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Association analysis between binary traits and common or rare genetic variants on family-based data

Jia, Jia (2015) Association analysis between binary traits and common or rare genetic variants on family-based data. Doctoral Dissertation, University of Pittsburgh. (Unpublished)

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Association studies test for genetic variation influencing disease risk. We explore here the application and development of statistics for binary traits on family data. There are two main areas of focus: the first on comparing existing single-variant tests, and the second on developing a gene-based test.

In the first part, we carried out a comparative study by applying 42 family-based association test statistics on different family-based datasets, which are simulated under a variety of scenarios (varying levels of linkage disequilibrium; dominant, additive, and recessive disease models; a variety of family structures). We have compared the Type I error, power and robustness of all the statistics. The results show that, when testing the null hypothesis of no association and no linkage, among the statistics that have well-behaved Type I error, the More powerful Quasi-likelihood Score test has the highest power and high robustness.

In the second part, motivated by a need for powerful gene-based association statistics on family-based data for binary traits, we have proposed a new test statistic, which is based on a mixed model framework, Laplace's method and a variance component score test. We have compared the Type I error rates and power of our new statistic and six existing statistics by simulating different scenarios (varying the number and effect size of risk and protective variants). Our proposed statistic shows well-behaved Type I error and high power in some scenarios.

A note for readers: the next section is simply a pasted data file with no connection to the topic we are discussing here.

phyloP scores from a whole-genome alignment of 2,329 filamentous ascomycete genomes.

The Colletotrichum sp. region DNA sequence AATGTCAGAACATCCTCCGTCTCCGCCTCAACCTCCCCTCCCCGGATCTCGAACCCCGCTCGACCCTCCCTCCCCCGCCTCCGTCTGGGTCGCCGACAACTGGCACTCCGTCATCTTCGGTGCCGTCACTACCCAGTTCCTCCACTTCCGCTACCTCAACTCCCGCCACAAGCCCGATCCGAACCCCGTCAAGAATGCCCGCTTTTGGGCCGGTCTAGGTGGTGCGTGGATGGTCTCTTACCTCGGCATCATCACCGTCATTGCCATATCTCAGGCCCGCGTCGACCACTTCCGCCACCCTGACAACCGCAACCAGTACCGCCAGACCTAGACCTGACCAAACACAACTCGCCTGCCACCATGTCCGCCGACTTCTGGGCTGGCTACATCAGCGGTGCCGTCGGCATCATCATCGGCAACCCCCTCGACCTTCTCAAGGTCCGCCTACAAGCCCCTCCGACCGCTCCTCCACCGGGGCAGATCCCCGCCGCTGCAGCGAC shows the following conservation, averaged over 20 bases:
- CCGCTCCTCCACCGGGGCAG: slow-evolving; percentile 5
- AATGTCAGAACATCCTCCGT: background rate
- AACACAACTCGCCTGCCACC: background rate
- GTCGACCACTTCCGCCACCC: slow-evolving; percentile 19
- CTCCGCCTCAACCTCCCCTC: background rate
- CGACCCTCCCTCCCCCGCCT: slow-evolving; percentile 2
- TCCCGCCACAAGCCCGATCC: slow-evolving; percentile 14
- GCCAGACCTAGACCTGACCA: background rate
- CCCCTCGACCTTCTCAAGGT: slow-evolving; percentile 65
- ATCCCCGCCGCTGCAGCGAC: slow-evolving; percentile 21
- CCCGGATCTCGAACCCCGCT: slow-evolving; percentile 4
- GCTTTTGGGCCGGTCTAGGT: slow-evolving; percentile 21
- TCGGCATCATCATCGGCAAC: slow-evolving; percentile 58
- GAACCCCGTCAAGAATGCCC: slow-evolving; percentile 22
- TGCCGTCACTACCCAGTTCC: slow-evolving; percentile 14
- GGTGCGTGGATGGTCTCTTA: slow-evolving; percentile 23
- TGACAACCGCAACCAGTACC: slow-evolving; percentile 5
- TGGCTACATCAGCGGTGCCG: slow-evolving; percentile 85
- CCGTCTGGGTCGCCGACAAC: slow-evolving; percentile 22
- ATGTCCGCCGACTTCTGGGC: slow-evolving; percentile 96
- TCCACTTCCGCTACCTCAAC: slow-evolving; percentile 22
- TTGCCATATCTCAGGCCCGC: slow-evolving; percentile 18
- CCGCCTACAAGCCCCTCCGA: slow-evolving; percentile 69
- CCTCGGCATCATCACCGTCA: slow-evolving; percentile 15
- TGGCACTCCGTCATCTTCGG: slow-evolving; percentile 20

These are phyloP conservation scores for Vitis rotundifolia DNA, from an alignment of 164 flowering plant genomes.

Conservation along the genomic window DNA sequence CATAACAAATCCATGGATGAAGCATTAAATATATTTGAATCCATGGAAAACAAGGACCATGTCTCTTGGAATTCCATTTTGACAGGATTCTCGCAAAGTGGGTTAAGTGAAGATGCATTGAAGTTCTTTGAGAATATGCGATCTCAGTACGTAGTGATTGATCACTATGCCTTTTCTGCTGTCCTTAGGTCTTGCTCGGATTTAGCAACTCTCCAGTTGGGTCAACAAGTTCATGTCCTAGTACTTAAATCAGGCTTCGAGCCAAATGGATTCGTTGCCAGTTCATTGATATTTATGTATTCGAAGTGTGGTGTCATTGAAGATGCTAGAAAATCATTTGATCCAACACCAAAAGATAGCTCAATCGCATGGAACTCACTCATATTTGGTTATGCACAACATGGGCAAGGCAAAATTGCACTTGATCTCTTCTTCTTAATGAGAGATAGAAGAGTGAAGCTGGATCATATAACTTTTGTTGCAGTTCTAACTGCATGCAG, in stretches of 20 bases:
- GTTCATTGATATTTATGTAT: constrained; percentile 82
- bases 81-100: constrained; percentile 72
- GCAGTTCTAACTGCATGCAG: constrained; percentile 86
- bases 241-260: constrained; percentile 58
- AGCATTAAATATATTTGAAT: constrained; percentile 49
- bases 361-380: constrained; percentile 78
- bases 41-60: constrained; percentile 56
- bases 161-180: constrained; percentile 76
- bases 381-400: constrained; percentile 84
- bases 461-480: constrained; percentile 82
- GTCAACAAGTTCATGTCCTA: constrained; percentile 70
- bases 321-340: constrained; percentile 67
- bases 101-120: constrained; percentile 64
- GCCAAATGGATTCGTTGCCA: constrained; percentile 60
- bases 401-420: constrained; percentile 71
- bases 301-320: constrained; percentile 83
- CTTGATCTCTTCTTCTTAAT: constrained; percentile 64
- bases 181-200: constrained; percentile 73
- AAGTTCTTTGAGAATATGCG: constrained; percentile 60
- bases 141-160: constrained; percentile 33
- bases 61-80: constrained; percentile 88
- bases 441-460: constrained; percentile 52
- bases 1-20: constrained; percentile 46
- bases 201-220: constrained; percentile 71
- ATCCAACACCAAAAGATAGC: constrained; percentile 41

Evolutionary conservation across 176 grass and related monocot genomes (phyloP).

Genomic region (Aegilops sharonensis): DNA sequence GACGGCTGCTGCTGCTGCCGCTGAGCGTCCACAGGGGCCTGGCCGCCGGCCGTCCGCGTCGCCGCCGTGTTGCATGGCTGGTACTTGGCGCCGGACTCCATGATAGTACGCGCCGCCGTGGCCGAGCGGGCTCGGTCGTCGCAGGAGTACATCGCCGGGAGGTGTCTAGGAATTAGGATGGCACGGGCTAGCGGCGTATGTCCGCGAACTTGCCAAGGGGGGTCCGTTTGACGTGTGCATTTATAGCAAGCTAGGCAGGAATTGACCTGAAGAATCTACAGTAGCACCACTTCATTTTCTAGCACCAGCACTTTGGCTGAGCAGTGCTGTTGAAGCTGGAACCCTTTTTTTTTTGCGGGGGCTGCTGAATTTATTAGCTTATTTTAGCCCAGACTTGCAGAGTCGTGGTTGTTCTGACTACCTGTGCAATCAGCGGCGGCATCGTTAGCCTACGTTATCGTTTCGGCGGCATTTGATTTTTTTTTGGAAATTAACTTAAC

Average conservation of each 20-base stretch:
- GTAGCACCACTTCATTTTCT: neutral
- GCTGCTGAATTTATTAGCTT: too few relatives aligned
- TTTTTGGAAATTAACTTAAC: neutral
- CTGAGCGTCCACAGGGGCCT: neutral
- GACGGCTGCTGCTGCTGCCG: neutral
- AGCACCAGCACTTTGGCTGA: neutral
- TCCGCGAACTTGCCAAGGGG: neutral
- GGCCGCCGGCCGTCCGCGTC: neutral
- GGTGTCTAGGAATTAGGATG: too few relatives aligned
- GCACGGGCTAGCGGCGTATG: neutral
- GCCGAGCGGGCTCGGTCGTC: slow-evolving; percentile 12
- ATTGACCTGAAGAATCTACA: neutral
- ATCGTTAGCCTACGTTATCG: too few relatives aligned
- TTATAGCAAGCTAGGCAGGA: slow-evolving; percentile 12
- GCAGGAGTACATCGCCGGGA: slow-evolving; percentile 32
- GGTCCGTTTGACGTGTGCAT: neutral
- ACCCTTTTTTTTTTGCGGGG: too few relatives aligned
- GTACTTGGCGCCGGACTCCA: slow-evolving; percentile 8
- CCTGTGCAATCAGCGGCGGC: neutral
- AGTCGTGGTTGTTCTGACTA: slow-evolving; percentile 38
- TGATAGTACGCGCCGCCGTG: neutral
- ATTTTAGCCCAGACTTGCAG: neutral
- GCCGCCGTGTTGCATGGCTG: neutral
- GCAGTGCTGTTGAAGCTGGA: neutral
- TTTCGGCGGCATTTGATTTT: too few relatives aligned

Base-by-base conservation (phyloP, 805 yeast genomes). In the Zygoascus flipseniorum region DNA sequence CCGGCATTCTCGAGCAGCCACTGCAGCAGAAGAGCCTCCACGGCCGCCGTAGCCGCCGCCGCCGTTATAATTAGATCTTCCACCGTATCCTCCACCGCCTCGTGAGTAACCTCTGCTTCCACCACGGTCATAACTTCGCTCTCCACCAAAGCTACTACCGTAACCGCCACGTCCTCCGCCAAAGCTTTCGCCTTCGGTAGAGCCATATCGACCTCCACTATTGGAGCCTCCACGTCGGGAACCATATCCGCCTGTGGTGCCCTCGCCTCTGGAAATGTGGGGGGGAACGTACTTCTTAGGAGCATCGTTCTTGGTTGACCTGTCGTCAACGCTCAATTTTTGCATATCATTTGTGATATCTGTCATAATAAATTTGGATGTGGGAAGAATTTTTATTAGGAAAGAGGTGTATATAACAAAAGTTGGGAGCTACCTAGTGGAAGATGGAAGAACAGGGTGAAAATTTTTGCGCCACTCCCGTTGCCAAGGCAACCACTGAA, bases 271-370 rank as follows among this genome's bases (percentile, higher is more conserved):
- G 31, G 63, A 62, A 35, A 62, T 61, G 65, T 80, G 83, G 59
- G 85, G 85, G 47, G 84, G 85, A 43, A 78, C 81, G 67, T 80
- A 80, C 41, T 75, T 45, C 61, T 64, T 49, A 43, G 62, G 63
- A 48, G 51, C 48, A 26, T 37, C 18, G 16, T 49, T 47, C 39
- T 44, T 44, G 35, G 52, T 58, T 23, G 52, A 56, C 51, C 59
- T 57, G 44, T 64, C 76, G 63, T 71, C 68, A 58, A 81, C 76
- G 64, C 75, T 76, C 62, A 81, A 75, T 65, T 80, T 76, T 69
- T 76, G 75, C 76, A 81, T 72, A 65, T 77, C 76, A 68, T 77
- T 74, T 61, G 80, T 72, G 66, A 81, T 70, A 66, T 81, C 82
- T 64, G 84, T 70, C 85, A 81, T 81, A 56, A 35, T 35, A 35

The insights gathered here may improve public health by providing information on how to effectively utilize association methods to detect genetic variants that are related to disease. Ultimately, they should help improve the understanding of disease etiology.


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Item Type: University of Pittsburgh ETD
Status: Unpublished
CreatorsEmailPitt UsernameORCID
Jia, Jiajij33@pitt.eduJIJ33
ETD Committee:
TitleMemberEmail AddressPitt UsernameORCID
Committee ChairWeeks, Daniel E.weeks@pitt.eduWEEKS0000-0001-9410-7228
Committee MemberFeingold, Eleanorfeingold@pitt.eduFEINGOLD
Committee MemberTseng, George C.ctseng@pitt.eduCTSENG
Committee MemberChen, Weiwei.chen@chp.eduWEC47
Date: 29 June 2015
Date Type: Publication
Defense Date: 25 February 2015
Approval Date: 29 June 2015
Submission Date: 6 April 2015
Access Restriction: 5 year -- Restrict access to University of Pittsburgh for a period of 5 years.
Number of Pages: 143
Institution: University of Pittsburgh
Schools and Programs: School of Public Health > Biostatistics
Degree: PhD - Doctor of Philosophy
Thesis Type: Doctoral Dissertation
Refereed: Yes
Uncontrolled Keywords: family-based, association analysis, common variant, rare variant, binary trait, Type I error, power.
Date Deposited: 29 Jun 2015 15:24
Last Modified: 30 Jun 2022 15:52


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